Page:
SeeFoon gets anaesthetised and enjoys it


musings on food - food reviewsBy See Foon Chan-Koppen

I have always enjoyed spicy food, my taste for chillies having been honed from childhood. But it was only in my working life that I was first introduced to the mouthfeel of ‘Mah Lat’, that numbing sensation created by Szechuan peppercorns, ubiquitous in Szechuan province in China but not used as liberally outside.

Many people are surprised to learn that Szechuan peppercorn is not a pepper at all – the distinctive reddish-brown berries hail from the prickly ash tree. When married with chilli peppers (the other key ingredient in Szechuan cuisine), chefs believe this numbing effect reduces the chilli pepper’s heat, leaving diners free to appreciate the capsicum’s intense, fruity flavour.

Musings on food - See Foon Chan-KoppenMusings on food - See Foon Chan-KoppenMusings on food - See Foon Chan-KoppenStewart Hoo who invited me with some friends to try the newly-opened Xiang Man Lou at 1 Casuarina (next to Impiana Hotel) would beg to disagree as I found him spluttering and gulping down cold beer to help dissipate the fiery sensations caused by some of the dishes.

I, on the other hand simply revelled in the unique taste treats, hitherto unavailable here in Ipoh and one for which I have been hankering as I have not been to Szechuan province in quite a few years. Added to this was the abundance of offal on the menu and I found myself in eclectic gastronomic heaven.

In fact being the first to arrive, I couldn’t resist ordering an appetizer portion of their cold beef tripe while waiting for the others. Tripe here comes in many forms, the two which I had were wet and dry respectively, the former with chilli oil, sesame oil, Szechuan peppers and the latter was especially delectable and made a lovely snack – chewy slices of beef tripe sprinkled with again the ‘de riguer’ spices but with subtle hints of other herbs. Totally scrumptious – RM15 each.

Still on appetizers, the cold ‘mook yee’ or ‘wood ear’ was interesting, unlike our local monstrously large variety, these were petite, each a bite-sized piece and marinated with less fiery pungency, receiving favourable comments from around our table of 10 – RM12.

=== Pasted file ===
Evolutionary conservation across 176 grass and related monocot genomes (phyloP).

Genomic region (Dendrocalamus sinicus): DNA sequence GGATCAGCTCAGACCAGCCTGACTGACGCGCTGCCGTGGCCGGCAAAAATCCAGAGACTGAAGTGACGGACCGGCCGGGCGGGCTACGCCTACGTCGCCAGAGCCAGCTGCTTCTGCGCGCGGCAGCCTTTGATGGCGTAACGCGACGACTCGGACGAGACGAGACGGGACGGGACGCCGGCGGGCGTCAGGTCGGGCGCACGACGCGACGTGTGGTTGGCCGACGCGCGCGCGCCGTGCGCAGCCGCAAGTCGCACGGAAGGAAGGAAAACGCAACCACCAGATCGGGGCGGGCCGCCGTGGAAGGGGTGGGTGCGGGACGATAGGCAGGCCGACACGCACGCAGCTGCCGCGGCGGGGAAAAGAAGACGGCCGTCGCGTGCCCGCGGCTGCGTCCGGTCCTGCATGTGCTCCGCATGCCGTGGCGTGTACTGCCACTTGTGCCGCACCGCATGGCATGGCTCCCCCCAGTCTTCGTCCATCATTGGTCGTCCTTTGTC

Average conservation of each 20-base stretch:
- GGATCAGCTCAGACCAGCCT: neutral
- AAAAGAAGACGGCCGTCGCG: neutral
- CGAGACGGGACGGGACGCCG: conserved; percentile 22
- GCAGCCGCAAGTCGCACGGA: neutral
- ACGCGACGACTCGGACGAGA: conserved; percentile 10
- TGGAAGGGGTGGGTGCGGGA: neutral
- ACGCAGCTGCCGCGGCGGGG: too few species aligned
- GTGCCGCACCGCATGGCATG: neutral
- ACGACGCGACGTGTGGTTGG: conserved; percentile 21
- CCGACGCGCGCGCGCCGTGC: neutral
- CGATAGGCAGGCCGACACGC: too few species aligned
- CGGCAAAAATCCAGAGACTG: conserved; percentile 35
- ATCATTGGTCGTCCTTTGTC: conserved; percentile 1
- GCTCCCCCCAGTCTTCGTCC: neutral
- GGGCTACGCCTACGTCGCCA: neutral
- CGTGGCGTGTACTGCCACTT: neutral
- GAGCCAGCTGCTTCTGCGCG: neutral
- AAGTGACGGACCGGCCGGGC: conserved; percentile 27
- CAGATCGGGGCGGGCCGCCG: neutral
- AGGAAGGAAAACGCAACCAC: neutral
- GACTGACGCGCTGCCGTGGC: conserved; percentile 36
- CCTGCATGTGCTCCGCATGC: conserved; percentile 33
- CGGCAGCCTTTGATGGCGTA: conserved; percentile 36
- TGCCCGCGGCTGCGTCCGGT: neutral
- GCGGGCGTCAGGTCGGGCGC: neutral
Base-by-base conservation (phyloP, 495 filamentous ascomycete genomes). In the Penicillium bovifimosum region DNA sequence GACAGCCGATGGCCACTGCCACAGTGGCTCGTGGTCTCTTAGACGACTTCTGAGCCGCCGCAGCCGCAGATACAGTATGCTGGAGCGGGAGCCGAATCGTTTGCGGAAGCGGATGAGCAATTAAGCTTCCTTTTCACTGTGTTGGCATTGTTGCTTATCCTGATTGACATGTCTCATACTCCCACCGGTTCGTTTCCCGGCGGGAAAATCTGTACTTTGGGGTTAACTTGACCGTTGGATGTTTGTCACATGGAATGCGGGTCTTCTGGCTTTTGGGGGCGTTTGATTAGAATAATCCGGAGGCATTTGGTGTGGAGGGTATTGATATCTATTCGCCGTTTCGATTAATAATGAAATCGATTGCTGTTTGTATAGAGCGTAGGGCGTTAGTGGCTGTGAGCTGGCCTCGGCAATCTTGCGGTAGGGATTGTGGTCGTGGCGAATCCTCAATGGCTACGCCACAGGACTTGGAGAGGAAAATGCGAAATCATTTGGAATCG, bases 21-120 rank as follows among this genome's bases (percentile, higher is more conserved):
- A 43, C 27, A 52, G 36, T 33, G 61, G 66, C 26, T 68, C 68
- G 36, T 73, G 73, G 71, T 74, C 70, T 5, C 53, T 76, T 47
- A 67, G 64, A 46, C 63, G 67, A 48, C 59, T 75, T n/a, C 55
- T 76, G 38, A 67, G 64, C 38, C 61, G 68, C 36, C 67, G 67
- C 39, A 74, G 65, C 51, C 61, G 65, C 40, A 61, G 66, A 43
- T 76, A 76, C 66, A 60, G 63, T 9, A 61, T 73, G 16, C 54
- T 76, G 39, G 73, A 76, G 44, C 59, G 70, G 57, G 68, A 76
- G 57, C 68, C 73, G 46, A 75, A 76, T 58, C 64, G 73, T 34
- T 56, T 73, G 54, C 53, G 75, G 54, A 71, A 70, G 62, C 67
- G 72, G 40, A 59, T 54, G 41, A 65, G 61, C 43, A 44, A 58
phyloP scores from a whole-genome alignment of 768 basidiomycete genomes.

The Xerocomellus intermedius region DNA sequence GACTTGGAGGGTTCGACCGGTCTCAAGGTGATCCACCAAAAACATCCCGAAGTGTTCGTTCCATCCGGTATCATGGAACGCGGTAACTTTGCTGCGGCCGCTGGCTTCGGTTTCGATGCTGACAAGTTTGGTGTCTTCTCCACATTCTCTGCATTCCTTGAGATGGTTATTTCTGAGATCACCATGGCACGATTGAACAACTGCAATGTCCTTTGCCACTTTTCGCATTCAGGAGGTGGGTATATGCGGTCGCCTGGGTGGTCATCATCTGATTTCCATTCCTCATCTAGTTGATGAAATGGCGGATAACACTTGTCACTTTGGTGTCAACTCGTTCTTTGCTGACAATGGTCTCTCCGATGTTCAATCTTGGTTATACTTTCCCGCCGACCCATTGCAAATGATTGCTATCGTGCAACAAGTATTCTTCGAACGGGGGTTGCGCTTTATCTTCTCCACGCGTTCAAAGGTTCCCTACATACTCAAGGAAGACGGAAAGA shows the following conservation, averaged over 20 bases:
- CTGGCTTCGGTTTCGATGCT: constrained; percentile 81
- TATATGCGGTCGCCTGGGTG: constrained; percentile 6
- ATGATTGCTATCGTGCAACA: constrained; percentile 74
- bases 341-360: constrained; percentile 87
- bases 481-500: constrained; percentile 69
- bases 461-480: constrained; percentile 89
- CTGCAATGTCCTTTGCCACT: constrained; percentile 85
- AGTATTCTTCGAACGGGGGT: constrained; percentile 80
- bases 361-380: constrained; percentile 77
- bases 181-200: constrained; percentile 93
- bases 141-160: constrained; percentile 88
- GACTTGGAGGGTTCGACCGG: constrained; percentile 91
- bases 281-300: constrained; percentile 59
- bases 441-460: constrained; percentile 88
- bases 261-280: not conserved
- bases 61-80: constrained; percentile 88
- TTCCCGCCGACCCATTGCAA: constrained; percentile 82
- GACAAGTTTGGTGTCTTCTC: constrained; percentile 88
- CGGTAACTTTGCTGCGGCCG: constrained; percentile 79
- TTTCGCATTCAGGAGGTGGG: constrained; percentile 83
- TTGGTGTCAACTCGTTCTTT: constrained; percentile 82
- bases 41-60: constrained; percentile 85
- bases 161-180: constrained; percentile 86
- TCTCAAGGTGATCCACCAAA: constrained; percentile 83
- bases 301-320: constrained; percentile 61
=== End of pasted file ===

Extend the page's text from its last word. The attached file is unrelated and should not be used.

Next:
And while this was vegetarian, the next cold dish wasn’t, being the cold sliced pig’s ear, lean with little fat, cartilaginous, sliced appetizingly thin and doused in a similar marinade – RM15.

Musings on food - See Foon Chan-KoppenSo far, we had been indulging in appetizers, nuances of pungency and aromas celebrating the taste and textures of the ingredients on the plate. Next came the hot dishes beginning with the ‘Saliva Chicken’, basically a mild steamed chicken to appease the flaming taste buds at RM15 and followed by one of their signature dishes, the ‘Hao Yu’ or Sekap fish, sliced with skin intact, with tofu, and the larger bean sprouts called ‘Tai Dou Nga’ served in a searingly hot (both in mouthfeel and temperature as it comes with a burner) broth, the top smothered in dried red chillies. Although a few at our table were taken aback by the preponderance of floating chillies in the dish, on tasting, the broth was surprisingly not as spicy as it looked and the fish slices were velvety smooth as was the tofu – RM68. This for me was one dish worth coming back for.

Musings on food - See Foon Chan-KoppenMusings on food - See Foon Chan-KoppenMany other dishes followed, notably the fried pig’s large intestine which was served with vinegar and garlic – RM23 and the stoneware frog legs, not spicy which came piping hot in the stoneware bowl – RM30.

We finished off the meal with a Szechuan hotpot with a choice of spicy or herbal soup. We opted for the combination with separate sections for those who like their soup spicy or bland. With 30 different options in the meat and fish section and 18 vegetables as well as bean curd and noodles to choose from, one is spoilt for choice. The beef and mutton were thinly sliced, tender and flavourful – RM18 per plate and the combination soup RM20.

The menu at Xiang Man Lou is extensive, and it’ll take many visits to exhaust the selection. Some dishes are Hunanese in origin, emanating from the chef who hails from Hunan. Hunan food too is spicy and very robust but does not use Szechuan peppers. Nevertheless a new taste sensation for most people in Ipoh used to the more bland Cantonese style of cooking. Non-spicy regular fare is also available for the timid palate and one can also request for the fire to be toned down for any of the searing hot dishes.

The biggest advantage that this restaurant has over others is their opening hours from 11.30am to 4.30am. So a midnight supper or even later is definitely on the cards for all the Ipoh night owls looking for a pick me up after all the bars have closed.

Musings on food - See Foon Chan-KoppenXiang Man Lou
Block A-G-9, A-G-11,
Bangunan Perdagangan Casuarina 1,
Jalan Raja Dr Nazrin Shah.
Tel: 05 255 2873
Open 11.30am-4.30am